There are some caveats, however. The published ag census data are summary statistics (totals), whereas, the maps present ratio values, which are in turn grouped into classes to create a visual representation of significant characteristics of U.S. agriculture. Also, keep in mind that some county data are not available to protect respondents’ confidentiality; however, every county on the map is represented by a class.

So if, like me, you are a visual person, the 2012 Ag Census Web Maps application and accompanying data let you see a complete picture of U.S. agriculture which is not available elsewhere. It is a great resource for exploring agricultural themes and data, and for using the maps and data with other mapping software and web services. And this is just the beginning as we plan on continuing to make new and innovative tools available.

– See more at:

USGIF Young Professionals Group Third Thursday

Make sure to mark your calendar for these unique opportunities to network with your peers, help with the community and learn from senior leaders.

To be added to our YPG distribution list for information on upcoming events and programs, or to send us your ideas, please contact

YPG Third Thursdays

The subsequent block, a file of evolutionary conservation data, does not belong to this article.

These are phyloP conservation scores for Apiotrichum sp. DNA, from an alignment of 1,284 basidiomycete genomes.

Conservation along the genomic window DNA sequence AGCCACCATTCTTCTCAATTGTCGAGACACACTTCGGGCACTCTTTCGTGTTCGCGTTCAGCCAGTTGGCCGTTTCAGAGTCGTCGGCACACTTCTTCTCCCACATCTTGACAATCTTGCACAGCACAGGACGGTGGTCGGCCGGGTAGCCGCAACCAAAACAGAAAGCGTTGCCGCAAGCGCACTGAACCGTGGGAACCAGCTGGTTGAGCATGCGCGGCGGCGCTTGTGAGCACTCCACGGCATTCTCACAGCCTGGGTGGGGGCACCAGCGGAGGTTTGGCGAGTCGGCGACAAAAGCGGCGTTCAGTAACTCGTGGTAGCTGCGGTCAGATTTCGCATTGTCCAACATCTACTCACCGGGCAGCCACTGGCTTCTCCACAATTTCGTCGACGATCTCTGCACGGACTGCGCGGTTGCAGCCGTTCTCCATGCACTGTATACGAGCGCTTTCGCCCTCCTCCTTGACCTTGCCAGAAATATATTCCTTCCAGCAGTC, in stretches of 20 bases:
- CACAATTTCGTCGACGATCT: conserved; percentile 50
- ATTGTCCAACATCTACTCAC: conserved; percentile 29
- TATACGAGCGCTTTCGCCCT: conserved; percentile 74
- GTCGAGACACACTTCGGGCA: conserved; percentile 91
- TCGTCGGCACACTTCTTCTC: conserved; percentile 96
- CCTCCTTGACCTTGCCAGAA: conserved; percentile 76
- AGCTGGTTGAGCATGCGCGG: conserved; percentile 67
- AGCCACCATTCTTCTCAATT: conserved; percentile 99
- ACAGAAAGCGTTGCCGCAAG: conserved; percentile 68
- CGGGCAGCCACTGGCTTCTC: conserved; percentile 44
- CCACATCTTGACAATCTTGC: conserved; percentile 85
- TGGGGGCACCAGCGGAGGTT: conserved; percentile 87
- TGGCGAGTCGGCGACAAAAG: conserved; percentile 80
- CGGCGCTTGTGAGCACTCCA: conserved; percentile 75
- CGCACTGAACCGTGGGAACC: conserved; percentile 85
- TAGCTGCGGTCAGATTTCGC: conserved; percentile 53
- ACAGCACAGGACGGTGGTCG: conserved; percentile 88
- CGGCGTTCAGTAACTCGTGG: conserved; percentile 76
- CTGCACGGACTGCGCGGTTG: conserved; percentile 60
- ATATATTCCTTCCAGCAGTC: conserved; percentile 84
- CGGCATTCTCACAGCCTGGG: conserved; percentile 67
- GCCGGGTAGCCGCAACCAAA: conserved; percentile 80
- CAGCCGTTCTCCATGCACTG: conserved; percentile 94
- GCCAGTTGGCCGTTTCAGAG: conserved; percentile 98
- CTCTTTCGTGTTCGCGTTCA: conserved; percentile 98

World of Beer
901 N Glebe Rd, Arlington, VA
5:30-7:30 p.m.

Unlike other YPG events, this is more of an informal, drop-in gathering. But it serves as another way for young GEOINT professionals to grow their network by way of good old-fashioned conversation. The YPG will continue this event on the third Thursday of each month. We’ll rotate to various venues in an effort to accommodate a wide range of young professionals. Please feel free to suggest areas or venues where we should go.

Stop by, have a drink and meet some new people!



NOVA’s GIS day will be on Saturday, Nov 22 from 9am – noon at the Reston Center.

NOVA GST department and the ASPRS student chapters from NOVA and GMU are planning a mapathon focusing on food security!  Participants will learn about Open Street Map (OSM), create an account and learn how to make edits.  We will also have a presentation about field papers to get participants excited about contributing to OSM.  Participants will work in NOVA Reston computer labs individually or as a pair on specific tasks adding local information to OSM.  No previous mapping experience is necessary!  The event is open to the public.